IR5011 - From Bastille to Strasbourg- A Journey through Human Rights

What will I learn on this module?

On this module you will explore human rights through three main themes: the philosophy of human rights, the implementation of human rights, human rights and globalisation.

In the ‘philosophy of human rights’ section, you will analyse the history of the concept of human rights and its critiques, starting with the first universal declaration in 1789.

In the ‘implementation of Human Rights’ section, you will critically analyse its gradual codification and legal implementation, at an international, European and national levels, and how real protection mechanisms were implemented after the Second World War, and critically evaluate its limitations. You will focus on three areas: the European Convention on Human Rights and the new rights acquired by European citizens to defend themselves against their own State; the rise of constitutional courts, focusing on the development of constitutional democracies as opposed to majority democracies and the frictions such a change has entailed, using France and Britain as case studies; the role the EU has played for the protection of human rights, starting from the So Lange case in Germany that forced the EU to become more attentive to Human Rights to an exploration of the four freedoms and finishing with an analysis of the European Charter of fundamental Rights.

In the ‘Human Rights and globalisation’ section you will examine the challenges human rights face in a globalised world by focusing on the universalist versus relativist debate on the one hand, humanitarian intervention and right to protect on the other.

How will I learn on this module?

You will learn on this module through a combination of lectures, seminar activities and academic tutorials. In the lectures you will be presented with the concept and evolution of human rights, their codification, the protection mechanisms put in place as well as their limits and the challenges they face. In small seminar groups, you will debate and discuss with other students some of the key issues developed in the lectures. Seminars will be organised around specific case studies, such as women, children and minority rights. They will mostly consist of student-led discussion, thus allowing you to critically engage with the issues introduced in the related lecture. You will also be required to undertake directed and independent study, and you will be given guidelines to actively engage in informed discussions in seminar groups. Materials used in this module will be made available to you on the eLearning Portal.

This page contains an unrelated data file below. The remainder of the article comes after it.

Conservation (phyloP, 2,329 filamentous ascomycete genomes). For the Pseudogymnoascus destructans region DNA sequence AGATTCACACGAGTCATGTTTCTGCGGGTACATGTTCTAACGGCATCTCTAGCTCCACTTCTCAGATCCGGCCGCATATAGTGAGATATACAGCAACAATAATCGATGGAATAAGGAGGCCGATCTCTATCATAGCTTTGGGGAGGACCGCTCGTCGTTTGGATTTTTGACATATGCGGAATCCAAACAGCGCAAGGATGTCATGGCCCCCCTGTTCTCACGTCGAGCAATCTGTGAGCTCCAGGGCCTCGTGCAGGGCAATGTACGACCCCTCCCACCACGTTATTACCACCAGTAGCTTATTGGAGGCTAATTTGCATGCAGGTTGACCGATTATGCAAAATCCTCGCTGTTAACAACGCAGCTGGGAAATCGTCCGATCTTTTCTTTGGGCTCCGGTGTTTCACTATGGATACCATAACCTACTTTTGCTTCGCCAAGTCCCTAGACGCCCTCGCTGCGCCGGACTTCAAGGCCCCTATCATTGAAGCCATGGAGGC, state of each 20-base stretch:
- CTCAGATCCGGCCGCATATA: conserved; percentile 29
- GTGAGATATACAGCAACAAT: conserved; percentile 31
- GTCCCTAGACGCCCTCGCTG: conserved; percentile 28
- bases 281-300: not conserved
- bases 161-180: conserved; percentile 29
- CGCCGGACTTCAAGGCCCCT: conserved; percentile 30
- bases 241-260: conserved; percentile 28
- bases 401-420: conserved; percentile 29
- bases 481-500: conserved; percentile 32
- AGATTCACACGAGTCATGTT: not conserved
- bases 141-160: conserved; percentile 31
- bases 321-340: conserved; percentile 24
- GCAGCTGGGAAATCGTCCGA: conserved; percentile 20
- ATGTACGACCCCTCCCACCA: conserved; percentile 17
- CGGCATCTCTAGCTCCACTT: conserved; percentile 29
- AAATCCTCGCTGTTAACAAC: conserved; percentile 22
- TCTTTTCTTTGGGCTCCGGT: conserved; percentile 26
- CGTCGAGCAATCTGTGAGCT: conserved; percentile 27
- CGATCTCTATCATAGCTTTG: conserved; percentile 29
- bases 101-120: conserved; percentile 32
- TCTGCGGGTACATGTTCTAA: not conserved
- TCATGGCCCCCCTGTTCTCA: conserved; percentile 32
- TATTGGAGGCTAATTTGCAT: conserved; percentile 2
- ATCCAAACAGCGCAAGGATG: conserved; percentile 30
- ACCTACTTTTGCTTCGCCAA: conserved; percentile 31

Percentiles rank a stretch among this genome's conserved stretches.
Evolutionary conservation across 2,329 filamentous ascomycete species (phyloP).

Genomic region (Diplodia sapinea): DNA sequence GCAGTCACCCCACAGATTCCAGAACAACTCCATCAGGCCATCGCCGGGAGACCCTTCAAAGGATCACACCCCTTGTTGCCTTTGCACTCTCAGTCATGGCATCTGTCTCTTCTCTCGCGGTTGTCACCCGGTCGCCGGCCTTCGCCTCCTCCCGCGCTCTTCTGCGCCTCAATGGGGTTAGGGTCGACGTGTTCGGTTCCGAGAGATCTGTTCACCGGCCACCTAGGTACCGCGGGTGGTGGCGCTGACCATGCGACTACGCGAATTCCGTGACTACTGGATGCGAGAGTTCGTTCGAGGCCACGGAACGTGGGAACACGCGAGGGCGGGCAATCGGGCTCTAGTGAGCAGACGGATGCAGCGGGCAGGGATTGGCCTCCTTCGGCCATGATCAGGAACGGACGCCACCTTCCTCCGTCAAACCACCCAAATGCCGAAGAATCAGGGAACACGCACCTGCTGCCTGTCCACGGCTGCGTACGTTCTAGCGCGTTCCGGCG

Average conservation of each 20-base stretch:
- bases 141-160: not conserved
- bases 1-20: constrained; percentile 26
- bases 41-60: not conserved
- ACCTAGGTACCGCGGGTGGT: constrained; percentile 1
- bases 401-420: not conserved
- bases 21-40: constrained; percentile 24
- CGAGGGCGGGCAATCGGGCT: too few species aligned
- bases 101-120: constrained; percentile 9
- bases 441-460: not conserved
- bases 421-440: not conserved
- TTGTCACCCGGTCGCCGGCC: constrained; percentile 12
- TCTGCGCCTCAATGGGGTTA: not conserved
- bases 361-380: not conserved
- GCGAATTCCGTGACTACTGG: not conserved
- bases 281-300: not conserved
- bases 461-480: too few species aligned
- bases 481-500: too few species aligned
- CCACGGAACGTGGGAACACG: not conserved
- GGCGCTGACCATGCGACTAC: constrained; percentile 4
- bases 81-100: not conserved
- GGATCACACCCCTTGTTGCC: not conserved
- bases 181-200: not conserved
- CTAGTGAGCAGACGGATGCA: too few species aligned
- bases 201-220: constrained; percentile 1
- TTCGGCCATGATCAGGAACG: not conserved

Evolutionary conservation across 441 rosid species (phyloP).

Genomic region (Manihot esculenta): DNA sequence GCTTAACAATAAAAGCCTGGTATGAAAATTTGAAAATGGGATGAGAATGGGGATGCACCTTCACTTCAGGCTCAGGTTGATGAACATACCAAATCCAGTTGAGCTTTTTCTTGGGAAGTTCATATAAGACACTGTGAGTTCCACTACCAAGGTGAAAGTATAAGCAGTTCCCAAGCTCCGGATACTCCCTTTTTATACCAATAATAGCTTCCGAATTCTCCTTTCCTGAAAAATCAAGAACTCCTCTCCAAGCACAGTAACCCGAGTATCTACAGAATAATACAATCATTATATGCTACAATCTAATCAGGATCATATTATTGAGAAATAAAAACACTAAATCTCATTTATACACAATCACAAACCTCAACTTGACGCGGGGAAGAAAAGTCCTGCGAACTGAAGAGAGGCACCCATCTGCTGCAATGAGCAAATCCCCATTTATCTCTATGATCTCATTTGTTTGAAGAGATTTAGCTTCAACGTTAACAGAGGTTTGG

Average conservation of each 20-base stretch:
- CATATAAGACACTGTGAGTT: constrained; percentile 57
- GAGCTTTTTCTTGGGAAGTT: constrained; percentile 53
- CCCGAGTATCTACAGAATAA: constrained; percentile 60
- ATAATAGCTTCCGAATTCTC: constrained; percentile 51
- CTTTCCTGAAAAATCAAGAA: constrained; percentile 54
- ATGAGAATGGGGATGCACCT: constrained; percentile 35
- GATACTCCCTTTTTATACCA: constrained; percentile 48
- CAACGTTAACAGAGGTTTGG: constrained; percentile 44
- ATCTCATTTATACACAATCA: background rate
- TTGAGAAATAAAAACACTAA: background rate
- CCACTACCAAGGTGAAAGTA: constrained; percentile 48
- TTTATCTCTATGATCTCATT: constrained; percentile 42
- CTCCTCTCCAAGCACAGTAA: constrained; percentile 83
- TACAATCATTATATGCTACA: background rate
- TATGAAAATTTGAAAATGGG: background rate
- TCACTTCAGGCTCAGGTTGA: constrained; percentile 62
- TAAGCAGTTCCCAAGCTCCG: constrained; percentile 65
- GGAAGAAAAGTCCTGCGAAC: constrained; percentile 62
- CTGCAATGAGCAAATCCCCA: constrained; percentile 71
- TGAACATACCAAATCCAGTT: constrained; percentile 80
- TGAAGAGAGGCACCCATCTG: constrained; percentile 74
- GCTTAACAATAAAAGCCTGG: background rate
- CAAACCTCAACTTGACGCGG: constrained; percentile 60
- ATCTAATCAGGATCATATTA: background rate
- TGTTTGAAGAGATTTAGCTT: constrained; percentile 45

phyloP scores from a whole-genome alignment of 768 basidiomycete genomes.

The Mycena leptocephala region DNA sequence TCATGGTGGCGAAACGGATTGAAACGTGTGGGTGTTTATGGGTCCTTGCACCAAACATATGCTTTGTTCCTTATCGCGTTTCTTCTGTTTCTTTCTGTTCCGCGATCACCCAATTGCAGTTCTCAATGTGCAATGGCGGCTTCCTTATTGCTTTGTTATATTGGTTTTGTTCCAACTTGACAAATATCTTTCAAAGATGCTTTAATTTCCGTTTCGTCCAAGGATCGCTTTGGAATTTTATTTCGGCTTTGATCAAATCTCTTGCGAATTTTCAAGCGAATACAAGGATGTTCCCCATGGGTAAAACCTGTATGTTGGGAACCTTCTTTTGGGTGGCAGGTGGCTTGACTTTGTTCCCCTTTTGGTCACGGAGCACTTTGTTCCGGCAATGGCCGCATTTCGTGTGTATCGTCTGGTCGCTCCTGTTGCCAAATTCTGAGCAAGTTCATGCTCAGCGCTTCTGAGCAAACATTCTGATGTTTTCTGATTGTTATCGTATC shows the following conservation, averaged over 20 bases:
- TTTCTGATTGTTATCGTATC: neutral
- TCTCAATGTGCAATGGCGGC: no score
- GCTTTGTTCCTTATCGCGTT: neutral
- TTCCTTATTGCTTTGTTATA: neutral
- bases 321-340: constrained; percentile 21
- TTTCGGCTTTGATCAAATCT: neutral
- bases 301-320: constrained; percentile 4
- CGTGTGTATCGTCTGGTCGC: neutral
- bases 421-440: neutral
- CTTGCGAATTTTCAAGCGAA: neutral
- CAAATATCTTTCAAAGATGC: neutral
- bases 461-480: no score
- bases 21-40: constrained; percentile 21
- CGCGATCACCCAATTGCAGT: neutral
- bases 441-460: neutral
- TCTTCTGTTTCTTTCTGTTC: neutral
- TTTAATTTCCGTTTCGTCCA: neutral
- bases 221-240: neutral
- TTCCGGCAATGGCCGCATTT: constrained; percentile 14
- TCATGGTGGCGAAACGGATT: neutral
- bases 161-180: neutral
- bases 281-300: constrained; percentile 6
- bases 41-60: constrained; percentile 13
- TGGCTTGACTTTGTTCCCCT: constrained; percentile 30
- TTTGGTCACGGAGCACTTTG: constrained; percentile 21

How will I be supported academically on this module?

You will be supported by the module tutor who can be contacted in class, by email and in regular tutorial slots. Your academic development will be facilitated through engagement with the academic literature and by talking with your peers and academics about your understanding of the literature. You will use seminars and tutorials to further enrich your learning experience. You will be supported in finding your own voice and your tutor will be very happy to discuss your ideas. You will receive individual attention from your tutor and you will receive guidance on how to approach your assessment. Support materials will also be provided via Blackboard.